Phalaenopsis Orchid Flowering Plant

Phalaenopsis Orchid Flowering Plant

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May 18, 2003 (Updated May 27, 2003)
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Rated a Very Helpful Review

Pros:Beautiful, long-lasting bloom, easy to grow

Cons:There is a small learning curve

The Bottom Line: They are beautiful and one of the easiest of orchids to grow at home without a greenhouse.

Despite their exotic looks and unfair reputation for being difficult and temperamental, Phalaenopsis, or moth, orchids are actually very easy to grow in the average home. Almost everyone has a place where a few orchid plants can be made happy, without a major refit of existing facilities. Something to keep in mind is that the more you have the easier it is to maintain their requirements


Orchids have three requirements to thrive and bloom in your home. If you can meet at least two of these requirements perfectly the third can fall a bit short and your plants will still flourish. All orchids have very specific ranges of temperature, humidity, and light, within which they survive. If you carefully select your plants with this in mind you should be easily able to find ones appropriate for growing in the conditions you can provide. It is not enough to just keep them alive, the plants have to be happy enough to keep growing and re-blooming.

When I was an orchid novice and new resident of Florida, I used to go to local orchid growers and go nuts. I would buy everything I liked the looks of, an easy task, with little thought to the vastly different growing conditions some of my choices required. Finally, with the help of some of the great old gals in my garden club circle and a grower more interested in repeat business than unhappy customers, I learned the tricks of easy orchid culture.

If you live in Florida, southern California, or parts of the Deep South, growing most species of orchids is relatively easy in an outdoor shade house. The challenge is getting them to do well in your home. By “doing well” I mean they must re-bloom and continue to grow larger from year to year. Just keeping a gift plant limping along on a windowsill is not enough.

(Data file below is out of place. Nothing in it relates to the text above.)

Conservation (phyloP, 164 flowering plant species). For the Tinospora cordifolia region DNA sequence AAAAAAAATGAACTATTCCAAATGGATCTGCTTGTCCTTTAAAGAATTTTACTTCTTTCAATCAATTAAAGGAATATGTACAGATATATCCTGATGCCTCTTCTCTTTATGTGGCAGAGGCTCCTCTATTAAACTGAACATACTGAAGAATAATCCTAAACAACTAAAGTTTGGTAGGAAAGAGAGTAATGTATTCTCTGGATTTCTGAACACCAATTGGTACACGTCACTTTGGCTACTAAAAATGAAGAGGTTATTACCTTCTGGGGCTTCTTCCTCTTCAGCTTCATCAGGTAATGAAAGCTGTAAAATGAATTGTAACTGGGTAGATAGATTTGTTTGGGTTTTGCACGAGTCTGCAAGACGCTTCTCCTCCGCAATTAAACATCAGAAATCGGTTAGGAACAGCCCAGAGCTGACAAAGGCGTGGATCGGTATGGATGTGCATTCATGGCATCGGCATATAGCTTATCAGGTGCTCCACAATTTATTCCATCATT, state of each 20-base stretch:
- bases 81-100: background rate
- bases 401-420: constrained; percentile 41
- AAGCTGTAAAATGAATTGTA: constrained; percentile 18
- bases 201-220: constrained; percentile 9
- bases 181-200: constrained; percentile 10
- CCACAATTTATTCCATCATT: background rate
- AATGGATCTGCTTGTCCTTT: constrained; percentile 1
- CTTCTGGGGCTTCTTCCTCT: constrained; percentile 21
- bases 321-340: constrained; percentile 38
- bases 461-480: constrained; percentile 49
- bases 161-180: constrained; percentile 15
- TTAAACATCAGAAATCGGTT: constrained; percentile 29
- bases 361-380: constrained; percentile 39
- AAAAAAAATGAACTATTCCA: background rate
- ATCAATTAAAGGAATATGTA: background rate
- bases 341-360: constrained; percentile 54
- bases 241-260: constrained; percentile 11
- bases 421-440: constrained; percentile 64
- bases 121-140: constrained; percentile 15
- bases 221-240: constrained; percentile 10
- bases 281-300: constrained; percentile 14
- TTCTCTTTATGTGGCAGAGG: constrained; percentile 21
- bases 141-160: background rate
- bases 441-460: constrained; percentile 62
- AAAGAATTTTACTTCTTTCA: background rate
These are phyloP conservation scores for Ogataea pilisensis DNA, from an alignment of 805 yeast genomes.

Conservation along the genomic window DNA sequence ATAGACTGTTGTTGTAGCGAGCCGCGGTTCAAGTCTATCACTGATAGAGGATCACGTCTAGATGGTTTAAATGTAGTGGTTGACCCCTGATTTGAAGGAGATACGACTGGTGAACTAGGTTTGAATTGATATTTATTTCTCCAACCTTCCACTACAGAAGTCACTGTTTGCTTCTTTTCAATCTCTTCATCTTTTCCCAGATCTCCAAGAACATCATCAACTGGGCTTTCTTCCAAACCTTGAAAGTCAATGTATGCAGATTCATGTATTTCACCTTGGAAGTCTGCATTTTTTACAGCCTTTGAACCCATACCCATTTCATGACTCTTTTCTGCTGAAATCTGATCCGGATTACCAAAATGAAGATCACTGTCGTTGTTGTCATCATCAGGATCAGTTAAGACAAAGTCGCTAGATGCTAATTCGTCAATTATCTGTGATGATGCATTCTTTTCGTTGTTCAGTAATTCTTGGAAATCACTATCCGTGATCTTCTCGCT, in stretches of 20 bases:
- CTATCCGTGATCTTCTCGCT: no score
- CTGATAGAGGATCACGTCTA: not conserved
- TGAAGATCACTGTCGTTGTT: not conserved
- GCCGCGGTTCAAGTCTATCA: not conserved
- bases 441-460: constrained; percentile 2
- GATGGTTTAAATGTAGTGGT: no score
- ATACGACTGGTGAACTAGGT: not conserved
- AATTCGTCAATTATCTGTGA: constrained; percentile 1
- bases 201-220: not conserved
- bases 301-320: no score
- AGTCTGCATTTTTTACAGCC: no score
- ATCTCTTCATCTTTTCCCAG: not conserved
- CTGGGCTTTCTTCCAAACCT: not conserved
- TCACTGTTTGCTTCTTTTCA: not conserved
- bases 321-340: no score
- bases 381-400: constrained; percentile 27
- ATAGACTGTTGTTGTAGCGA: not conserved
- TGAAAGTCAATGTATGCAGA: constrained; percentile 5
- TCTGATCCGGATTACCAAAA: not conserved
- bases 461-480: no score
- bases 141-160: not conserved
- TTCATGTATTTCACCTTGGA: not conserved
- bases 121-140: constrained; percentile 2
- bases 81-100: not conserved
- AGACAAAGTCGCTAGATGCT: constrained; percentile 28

It used to be both expensive and difficult to find good Phal hybrids away from professional growers. Now you can pick them up at Wal-Mart, Lowe’s, and Home Depot for as little as $5.00 up to $30.00 for really large specimens. I have found some very unusual hybrids in the Naples, Florida, Home Depots and always try to bring a few home with me from family visits. However, even the Lowe’s in Lynchburg has surprised me with some very desirable plants. Wal-Mart, too, occasionally has good ones for sale. The trick at Wal-Mart is to get there when they are unpacking the plants and before the Wally World morons have had a chance to kill them.

This abundance of easily-accessible Phalaenopsis plants seems to be directly related to the large number of Baby-Boomers who want them. Once restricted to the wealthy with greenhouses, Phals (and other orchids) can be had from florists and even in some supermarkets. Growers have been responding to this incredibly expanding market by producing ever more plants at affordable prices. I do think this has been a good thing for orchids in general and has certainly given us lots of affordable choices to admire and carry home.


This is one of those times when you really need to set yourself a budget and stick to it because you need more than one and can’t buy the cheapest plants until you have more experience.

If you don’t have any orchids in your home, be prepared to buy at least three at the same time. Don’t get the smallest ones offered, either. Your new plants stand a much better chance of survival if you get three or more of the large plants in six-inch pots. These will cost anywhere from $15 to $30 each. Do not buy the small bargain plants with a single bloom spike and only two leaves. These are seedlings, just out of the community trays, and may not do well after expending most of their energy on that first bloom. Bite the bullet and spend a few dollars, after you become a Phal expert you will be able to take care of the babies properly and can take full advantage of some of the wonderful bargains. Sometimes it is possible to pick up brand new un-named hybrids like this for $4-5 each. For now, however stick to the larger, mature, more expensive plants.

On the bright side, plants in this price range will be large and healthy and will have at least one strong bloom spike. If there are plants with multiple spikes, always select them over the single-spikers as this is an indication of maturity and good health. Also, favor the plants that are not “all bloomed out” unless you really, really want that particular color or flower form. As a novice you should be selecting multiple-spike plants with only a few open blooms. The time to get choosey about color and form is when you know you can keep them alive.